Improving precision and reducing bias in biological surveys: estimating false-negative error rates

Tyre, A. J., Tenhumberg, B., Field, S. A., Niejalke, D., Parris, K. and Possingham, H. P. (2003) Improving precision and reducing bias in biological surveys: estimating false-negative error rates. Ecological Applications, 13 6: 1790-1801. doi:10.1890/02-5078

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Author Tyre, A. J.
Tenhumberg, B.
Field, S. A.
Niejalke, D.
Parris, K.
Possingham, H. P.
Title Improving precision and reducing bias in biological surveys: estimating false-negative error rates
Journal name Ecological Applications   Check publisher's open access policy
ISSN 1051-0761
1939-5582
Publication date 2003
Sub-type Article (original research)
DOI 10.1890/02-5078
Open Access Status File (Publisher version)
Volume 13
Issue 6
Start page 1790
End page 1801
Total pages 12
Editor L. F. Pitelka
Place of publication Washington, DC, United States
Publisher The Ecological Society of America
Collection year 2004
Language eng
Abstract The use of presence/absence data in wildlife management and biological surveys is widespread. There is a growing interest in quantifying the sources of error associated with these data. We show that false-negative errors (failure to record a species when in fact it is present) can have a significant impact on statistical estimation of habitat models using simulated data. Then we introduce an extension of logistic modeling, the zero-inflated binomial (ZIB) model that permits the estimation of the rate of false-negative errors and the correction of estimates of the probability of occurrence for false-negative errors by using repeated. visits to the same site. Our simulations show that even relatively low rates of false negatives bias statistical estimates of habitat effects. The method with three repeated visits eliminates the bias, but estimates are relatively imprecise. Six repeated visits improve precision of estimates to levels comparable to that achieved with conventional statistics in the absence of false-negative errors In general, when error rates are less than or equal to50% greater efficiency is gained by adding more sites, whereas when error rates are >50% it is better to increase the number of repeated visits. We highlight the flexibility of the method with three case studies, clearly demonstrating the effect of false-negative errors for a range of commonly used survey methods.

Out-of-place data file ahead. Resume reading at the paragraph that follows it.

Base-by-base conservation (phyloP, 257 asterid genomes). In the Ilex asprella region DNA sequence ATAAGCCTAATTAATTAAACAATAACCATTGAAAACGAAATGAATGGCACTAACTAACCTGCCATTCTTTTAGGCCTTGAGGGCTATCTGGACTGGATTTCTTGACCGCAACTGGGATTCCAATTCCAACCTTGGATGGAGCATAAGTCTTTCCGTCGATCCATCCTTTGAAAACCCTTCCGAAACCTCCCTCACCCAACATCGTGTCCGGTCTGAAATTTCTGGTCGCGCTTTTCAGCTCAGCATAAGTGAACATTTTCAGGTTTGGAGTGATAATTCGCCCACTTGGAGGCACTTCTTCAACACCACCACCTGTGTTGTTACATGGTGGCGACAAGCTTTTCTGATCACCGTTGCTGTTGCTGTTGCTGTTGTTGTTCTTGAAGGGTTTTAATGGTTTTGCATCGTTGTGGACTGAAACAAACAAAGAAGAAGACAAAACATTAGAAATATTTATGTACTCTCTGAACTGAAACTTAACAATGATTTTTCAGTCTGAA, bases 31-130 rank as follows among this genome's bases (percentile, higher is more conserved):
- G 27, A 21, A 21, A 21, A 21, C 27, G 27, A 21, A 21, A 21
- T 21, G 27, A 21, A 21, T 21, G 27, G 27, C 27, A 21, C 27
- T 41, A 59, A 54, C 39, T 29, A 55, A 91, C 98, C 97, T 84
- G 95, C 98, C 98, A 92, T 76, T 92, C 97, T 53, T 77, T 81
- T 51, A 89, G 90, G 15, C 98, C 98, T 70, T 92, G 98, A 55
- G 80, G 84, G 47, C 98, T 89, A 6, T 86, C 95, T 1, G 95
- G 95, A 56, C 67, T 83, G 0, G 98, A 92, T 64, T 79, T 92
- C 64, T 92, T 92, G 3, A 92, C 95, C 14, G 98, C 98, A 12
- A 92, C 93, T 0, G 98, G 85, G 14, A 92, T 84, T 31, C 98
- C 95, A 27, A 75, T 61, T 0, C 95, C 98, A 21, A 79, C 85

Keyword Biological Surveys
False-negative Errors
Habitat Effects
Presence-absence Data
Zero-inflated Binomial (zib) Model
Small Ground Vertebrates
Pitfall Capture Rates
Arid South-australia
Habitat Requirements
Eucalypt Forests
Greater Glider
Weather
Time
Ecology
Q-Index Code C1

 
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Created: Wed, 15 Aug 2007, 03:49:23 EST